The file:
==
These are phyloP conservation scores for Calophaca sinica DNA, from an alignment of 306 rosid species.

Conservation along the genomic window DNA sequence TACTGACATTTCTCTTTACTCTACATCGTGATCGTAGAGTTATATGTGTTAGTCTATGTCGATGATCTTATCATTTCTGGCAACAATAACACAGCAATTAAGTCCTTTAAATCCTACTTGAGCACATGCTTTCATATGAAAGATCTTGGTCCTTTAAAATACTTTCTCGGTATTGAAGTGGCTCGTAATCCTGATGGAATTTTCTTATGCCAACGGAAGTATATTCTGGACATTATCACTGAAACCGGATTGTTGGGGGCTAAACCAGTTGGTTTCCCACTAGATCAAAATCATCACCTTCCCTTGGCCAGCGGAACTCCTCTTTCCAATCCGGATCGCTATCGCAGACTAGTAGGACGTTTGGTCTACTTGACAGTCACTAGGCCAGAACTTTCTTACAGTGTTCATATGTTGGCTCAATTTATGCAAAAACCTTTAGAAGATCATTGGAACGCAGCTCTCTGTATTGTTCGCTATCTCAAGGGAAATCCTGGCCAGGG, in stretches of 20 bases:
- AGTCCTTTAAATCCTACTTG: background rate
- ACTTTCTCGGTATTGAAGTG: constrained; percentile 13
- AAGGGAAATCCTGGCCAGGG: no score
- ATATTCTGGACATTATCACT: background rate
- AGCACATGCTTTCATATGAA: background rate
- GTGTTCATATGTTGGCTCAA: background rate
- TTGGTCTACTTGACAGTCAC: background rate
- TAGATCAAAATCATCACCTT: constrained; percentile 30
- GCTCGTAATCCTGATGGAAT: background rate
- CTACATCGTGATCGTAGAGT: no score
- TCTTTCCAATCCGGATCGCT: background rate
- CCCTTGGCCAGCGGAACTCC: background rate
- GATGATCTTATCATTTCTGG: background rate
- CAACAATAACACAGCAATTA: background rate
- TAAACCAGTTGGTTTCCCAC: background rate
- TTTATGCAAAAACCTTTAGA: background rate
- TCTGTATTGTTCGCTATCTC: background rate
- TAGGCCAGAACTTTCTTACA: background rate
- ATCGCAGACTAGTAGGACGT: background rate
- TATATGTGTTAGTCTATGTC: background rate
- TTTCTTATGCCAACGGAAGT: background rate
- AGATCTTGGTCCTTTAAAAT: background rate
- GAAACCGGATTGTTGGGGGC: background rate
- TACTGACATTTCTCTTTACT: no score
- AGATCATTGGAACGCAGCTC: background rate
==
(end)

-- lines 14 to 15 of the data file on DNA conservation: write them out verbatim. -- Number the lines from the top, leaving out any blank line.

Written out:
- CCCTTGGCCAGCGGAACTCC: background rate
- GATGATCTTATCATTTCTGG: background rate